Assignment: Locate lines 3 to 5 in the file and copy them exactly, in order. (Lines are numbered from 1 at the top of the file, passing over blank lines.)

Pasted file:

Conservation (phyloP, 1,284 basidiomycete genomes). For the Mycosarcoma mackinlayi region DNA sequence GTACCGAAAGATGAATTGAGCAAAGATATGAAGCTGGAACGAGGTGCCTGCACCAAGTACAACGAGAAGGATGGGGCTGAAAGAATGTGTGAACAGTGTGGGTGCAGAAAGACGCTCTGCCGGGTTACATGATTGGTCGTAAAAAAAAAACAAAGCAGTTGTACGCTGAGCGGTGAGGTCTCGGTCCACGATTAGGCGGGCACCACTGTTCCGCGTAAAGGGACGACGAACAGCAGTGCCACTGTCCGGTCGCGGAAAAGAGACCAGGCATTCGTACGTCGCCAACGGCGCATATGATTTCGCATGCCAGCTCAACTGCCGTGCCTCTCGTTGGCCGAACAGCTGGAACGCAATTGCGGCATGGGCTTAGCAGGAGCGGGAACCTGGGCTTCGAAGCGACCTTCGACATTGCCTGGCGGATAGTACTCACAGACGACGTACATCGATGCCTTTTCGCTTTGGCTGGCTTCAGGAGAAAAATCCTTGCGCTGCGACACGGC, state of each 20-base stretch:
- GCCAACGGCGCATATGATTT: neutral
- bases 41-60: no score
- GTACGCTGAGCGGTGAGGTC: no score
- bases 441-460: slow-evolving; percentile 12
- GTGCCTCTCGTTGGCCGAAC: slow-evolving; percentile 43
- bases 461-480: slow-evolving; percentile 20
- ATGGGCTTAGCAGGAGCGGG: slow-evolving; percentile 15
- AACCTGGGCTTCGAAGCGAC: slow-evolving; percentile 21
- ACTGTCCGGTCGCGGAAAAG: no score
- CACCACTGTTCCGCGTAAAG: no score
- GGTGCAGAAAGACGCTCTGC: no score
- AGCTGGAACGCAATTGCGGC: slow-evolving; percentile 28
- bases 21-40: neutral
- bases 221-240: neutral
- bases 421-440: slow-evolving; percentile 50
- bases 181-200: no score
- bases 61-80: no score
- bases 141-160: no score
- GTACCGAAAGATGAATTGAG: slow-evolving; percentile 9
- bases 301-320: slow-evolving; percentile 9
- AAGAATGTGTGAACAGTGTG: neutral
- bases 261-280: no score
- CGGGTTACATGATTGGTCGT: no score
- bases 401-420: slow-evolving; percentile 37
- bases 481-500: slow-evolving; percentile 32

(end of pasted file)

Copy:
- bases 41-60: no score
- GTACGCTGAGCGGTGAGGTC: no score
- bases 441-460: slow-evolving; percentile 12